New Study Reveals Racism May Increase the Risk of Stroke in Black Women

December 1, 2023
Olajide A. Williams, MD, MS

Olajide A. Williams, MD, MS Professor and Chief of Staff of Neurology, Associate Dean of Community Research and Engagement, Columbia University Irving Medical Center Co-Director of the Community Engagement Core Resource, Irving Institute for Clinical and Translational Research

Black women who reported experiencing racism may be at an increased risk of having a stroke, a new study finds.

Participants who said they experienced racism in employment, housing and interactions with police had an estimated 38% higher chance of experiencing all types of strokes compared to Black women who didn’t perceive experiencing racism, the study found.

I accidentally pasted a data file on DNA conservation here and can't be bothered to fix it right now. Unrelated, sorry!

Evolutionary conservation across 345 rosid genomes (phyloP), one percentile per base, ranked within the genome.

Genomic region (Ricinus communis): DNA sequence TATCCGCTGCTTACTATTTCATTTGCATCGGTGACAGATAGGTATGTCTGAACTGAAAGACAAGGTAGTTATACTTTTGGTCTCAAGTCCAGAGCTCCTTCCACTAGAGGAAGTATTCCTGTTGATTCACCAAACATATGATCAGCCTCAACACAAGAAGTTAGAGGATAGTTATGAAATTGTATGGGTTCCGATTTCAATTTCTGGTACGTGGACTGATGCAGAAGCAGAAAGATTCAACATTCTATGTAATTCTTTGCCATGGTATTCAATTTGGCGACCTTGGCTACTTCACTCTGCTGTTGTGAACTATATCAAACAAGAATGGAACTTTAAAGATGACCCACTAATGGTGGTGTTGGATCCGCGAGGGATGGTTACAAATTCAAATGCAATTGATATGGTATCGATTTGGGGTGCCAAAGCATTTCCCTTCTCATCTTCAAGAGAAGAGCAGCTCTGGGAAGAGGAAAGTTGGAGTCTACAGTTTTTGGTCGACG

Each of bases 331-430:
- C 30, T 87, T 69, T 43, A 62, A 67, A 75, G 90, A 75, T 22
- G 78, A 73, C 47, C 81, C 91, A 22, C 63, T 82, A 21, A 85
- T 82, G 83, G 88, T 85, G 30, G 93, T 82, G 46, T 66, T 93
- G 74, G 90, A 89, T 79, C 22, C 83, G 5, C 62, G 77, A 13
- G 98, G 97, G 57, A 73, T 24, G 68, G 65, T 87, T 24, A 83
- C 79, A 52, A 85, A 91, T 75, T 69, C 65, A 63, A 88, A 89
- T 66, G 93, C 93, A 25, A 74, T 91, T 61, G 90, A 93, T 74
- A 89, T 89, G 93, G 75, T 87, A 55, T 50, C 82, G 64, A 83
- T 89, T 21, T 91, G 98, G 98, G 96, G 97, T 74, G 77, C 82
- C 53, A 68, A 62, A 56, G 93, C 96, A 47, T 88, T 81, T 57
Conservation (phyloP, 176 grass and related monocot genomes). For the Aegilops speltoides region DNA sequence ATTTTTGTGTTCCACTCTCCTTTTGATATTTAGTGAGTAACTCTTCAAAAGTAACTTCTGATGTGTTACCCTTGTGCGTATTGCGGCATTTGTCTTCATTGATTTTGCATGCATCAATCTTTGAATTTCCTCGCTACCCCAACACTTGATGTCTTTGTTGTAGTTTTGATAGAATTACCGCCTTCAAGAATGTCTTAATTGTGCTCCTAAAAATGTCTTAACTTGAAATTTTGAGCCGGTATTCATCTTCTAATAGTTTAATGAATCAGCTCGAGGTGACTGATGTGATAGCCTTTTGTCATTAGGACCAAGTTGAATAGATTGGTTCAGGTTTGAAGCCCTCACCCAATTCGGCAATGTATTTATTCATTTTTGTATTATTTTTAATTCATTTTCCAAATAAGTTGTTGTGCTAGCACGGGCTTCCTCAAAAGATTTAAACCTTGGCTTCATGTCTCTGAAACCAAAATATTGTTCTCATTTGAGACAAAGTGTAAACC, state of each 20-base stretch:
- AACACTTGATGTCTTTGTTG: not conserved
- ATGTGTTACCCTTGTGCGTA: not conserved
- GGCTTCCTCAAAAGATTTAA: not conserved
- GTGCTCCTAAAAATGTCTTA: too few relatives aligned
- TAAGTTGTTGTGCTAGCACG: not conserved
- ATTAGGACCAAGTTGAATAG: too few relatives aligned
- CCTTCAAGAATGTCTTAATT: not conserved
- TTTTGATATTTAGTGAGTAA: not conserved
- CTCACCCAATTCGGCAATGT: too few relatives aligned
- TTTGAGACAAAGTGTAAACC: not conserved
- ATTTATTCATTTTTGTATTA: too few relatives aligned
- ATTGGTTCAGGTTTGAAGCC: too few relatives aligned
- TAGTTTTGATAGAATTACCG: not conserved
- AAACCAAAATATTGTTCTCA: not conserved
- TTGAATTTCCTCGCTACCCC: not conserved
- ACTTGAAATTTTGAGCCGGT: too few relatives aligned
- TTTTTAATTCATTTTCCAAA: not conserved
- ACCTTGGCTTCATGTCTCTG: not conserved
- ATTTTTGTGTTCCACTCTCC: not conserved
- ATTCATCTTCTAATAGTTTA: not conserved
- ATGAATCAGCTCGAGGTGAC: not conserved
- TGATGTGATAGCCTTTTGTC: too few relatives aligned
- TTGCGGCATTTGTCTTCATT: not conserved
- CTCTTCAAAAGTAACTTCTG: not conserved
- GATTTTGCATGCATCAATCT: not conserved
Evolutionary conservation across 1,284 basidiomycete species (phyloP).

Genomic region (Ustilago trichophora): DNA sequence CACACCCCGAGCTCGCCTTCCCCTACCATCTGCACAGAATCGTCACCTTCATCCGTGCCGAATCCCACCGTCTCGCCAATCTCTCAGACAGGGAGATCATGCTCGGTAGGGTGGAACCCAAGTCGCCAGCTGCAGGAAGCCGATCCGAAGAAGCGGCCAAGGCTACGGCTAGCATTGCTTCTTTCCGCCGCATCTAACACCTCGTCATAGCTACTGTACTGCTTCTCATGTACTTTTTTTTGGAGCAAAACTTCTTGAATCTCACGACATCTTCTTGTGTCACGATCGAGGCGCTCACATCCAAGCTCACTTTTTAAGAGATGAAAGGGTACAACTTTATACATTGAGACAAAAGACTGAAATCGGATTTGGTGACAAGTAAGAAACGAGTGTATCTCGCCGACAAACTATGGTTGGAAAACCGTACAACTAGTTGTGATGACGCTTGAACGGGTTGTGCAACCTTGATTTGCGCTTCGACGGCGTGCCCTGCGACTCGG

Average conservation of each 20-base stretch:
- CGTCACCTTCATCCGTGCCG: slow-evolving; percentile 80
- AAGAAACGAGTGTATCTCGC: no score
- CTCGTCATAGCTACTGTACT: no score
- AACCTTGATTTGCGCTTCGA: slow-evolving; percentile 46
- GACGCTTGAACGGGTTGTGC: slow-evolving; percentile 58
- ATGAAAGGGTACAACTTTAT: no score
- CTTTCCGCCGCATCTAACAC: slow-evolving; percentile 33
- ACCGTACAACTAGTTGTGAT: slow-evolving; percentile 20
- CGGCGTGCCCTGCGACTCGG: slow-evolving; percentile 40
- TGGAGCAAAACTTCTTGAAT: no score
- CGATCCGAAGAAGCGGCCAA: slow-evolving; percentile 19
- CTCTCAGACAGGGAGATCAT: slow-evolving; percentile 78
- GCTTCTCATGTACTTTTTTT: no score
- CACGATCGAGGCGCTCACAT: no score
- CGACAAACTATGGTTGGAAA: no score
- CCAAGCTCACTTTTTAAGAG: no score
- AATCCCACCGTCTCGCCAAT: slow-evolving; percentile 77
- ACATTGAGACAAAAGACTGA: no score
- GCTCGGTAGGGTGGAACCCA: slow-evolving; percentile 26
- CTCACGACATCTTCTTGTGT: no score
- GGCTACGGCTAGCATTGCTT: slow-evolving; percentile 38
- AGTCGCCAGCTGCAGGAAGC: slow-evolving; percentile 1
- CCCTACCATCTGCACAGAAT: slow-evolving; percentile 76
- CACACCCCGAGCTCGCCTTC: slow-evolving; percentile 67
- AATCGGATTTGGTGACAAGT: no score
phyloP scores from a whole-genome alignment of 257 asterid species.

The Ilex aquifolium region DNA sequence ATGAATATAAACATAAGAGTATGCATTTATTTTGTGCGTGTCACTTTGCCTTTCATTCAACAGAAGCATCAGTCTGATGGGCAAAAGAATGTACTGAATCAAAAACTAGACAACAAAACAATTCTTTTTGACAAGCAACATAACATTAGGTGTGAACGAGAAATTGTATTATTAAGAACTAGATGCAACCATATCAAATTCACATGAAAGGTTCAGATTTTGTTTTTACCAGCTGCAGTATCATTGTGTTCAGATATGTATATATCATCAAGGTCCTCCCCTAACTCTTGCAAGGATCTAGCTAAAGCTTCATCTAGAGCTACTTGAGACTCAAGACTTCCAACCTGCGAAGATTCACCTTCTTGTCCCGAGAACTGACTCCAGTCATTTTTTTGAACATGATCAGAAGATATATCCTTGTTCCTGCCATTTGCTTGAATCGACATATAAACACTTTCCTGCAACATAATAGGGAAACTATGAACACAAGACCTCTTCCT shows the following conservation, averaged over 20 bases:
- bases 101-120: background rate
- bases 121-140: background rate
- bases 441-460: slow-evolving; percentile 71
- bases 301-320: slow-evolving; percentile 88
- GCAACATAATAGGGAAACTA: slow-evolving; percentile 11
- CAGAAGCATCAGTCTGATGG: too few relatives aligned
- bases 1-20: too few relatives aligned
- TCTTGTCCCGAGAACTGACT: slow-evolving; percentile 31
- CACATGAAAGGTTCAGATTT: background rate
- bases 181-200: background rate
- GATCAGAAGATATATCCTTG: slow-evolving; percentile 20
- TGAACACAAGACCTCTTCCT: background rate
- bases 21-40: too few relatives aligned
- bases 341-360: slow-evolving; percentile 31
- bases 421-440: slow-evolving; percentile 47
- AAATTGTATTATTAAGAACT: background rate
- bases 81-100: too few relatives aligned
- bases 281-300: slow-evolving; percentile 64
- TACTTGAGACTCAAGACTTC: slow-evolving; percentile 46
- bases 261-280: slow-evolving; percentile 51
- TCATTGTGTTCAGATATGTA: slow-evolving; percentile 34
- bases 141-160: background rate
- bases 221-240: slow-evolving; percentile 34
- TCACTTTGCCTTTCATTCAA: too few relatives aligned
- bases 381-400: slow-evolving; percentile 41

Strokes are caused by damaged or blocked blood vessels that starve the brain of oxygen, resulting in brain cell death, said Dr. Olajide Williams, a professor of neurology and vice dean of community health at the Columbia University Vagelos College of Physicians and Surgeons. Chronic psychosocial stressors like discrimination, he said, can lead to toxic stress, which is dangerous to the body. [read more]

Source: NBC News Online